First in a three-part series.
It’s every farmer’s worst nightmare, animal mistreatment.
Add on top of that allegations from an animal rights group and the nightmare gets worse. Animal welfare is not just the responsibility of the employees or animal handlers; it starts from the top down with the owner and herd manager.
Assess risks on the farm and start with a plan advises Tina Kohlman, UW-Extension Fond du Lac County dairy and livestock agent, at the Dealing with Compromised Cattle Workshop held Jan. 23 in Fond du Lac.
Producers need to take a step back and evaluate or create an animal welfare plan, along with standard operating procedures (SOPs) and protocols for varied situations.
Less than 1 percent of the population is involved in production agriculture, meaning they have little to no knowledge about how a farm operates. Animals are known as pets or seen at the zoo.
“We are talking about 99 percent of the population that doesn’t know what production agriculture is about. Therefore, they don’t have the values and beliefs we have [toward animals],” Kohlman says.
Consumers now are expecting more from farmers, in terms of food quality, animal care and environmental stewardship. They want to know where their food came from, how it was grown and cared for, and later processed.
“Animal rights are a philosophy, a philosophy that animals have the same rights as humans do,” Kohlman explains.
Brambel’s Five Freedoms, put together by European animal scientists, lists the following as the basic freedoms of farm animals: freedom from hunger and thirst, discomfort, pain, injury or disease, ability to express innate behaviors, and freedom from fear and distress.
It’s safe to say that most farms meet this list in the way they house, manage and feed their animals, Kohlman says. But, what is animal welfare?
The American Veterinary Medical Association defines that an animal is in a good state of welfare, based off of scientific evidence, when animals are healthy, comfortable, well nourished, safe, able to express innate behavior and not suffering from any unpleasant states such as fear, pain or distress.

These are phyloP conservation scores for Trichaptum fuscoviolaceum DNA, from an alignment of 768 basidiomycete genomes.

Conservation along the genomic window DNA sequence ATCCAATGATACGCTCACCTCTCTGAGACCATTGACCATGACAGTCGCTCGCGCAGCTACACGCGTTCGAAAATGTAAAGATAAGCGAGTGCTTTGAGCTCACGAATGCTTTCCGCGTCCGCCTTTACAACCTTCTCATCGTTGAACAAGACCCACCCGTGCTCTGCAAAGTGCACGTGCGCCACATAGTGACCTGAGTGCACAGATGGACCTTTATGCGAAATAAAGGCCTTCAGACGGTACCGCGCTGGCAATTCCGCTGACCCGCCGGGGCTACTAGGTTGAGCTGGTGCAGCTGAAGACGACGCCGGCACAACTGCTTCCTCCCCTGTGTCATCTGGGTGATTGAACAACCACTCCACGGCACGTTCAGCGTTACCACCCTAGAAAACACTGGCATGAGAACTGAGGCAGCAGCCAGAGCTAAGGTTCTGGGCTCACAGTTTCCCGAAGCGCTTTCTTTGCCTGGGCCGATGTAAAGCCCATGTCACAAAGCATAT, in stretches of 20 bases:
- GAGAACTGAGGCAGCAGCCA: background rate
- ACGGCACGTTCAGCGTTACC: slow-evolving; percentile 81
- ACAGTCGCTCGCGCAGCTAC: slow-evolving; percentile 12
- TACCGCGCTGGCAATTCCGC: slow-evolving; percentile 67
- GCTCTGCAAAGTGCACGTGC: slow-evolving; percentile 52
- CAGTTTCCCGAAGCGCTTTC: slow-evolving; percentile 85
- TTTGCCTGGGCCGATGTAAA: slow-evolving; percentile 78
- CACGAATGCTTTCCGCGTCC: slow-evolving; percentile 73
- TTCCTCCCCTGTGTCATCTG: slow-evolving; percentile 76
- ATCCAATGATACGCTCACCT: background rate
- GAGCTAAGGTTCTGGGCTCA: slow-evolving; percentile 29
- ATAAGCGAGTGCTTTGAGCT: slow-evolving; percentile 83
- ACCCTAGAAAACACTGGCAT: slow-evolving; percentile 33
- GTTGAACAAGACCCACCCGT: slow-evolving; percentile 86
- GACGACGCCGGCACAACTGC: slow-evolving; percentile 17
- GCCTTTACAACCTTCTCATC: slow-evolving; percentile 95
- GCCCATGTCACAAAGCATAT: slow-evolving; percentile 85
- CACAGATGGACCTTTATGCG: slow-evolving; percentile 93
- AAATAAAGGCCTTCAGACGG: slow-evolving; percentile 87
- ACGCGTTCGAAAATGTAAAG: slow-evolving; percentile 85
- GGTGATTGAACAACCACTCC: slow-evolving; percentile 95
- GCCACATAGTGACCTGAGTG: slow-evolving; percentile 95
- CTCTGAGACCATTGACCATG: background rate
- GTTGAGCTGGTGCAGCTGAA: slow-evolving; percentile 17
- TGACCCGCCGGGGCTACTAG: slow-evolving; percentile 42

This all seems pretty simple, but everyday situations on the farm can lead to animal care issues. The first that comes to mind is untrained employees and lack of understanding in cattle handling, but the list goes on.
Financial distress, apathy or laziness, environmental disasters and failure to provide adequate care are all problems that can breach animal welfare standards.
“The health of all animals and animal groups should be maintained through preventative care programs augmented by rapid diagnosis and treatment when necessary,” according to the National Dairy Animal Well-Being Initiative, 2008.
Farms should have a sound veterinary-client-patient-relationship, herd health plan; protocols for procedures can induce pain, management protocols for special needs animals and euthanasia guidelines.
Prevent future problems with proper planning in herd health.
“You need to train all new employees for two to three days and continuously refreshing that training,” Kohlman explains. “Train them hands-on so they know how to do the tasks that they will have to use.”
Manage oversight responsibilities and delegate these to the correct employee.
Create SOPs so employees have a reference for tasks at hand, but make them detailed enough so anyone can walk onto the farm and know how to perform the procedures, Kohlman says. With this, have protocols in place for animals that require special attention and those who become compromised.
“Demonstrate these protocols, engage them. Follow through and follow up. Do what you say, because their memories are long and they are going to remember,” Kohlman explains. “If they see you doing good things, they will reciprocate that.”
Setting up the animal care plan starts will assessing risk areas for a compromise to occur. These can be facility set-up, weather conditions or cow groups, to name a few.
Involve the farm staff in the animal-care plan creation so that they can have input and know exactly what is expected.
Anytime that cattle are being handled, employees and cattle are put in a position where animal welfare could be at risk.
“One of the things that we can do is to ensure that animals are stress free as we move them,” Kohlman suggests.
Be patient and move slowly, especially around older or lame cows.
Any equipment used for moving, birthing, vaccinating or otherwise need proper training in usage.
“Are they trained in using this equipment?” she asks. “Or have they just watched someone else do it over and over again? They need to be able to do it themselves.”
Employees should know when to help and when to call in professional veterinary services.
Producers along with employees carry responsibility for preventing deviations from the animal care plan.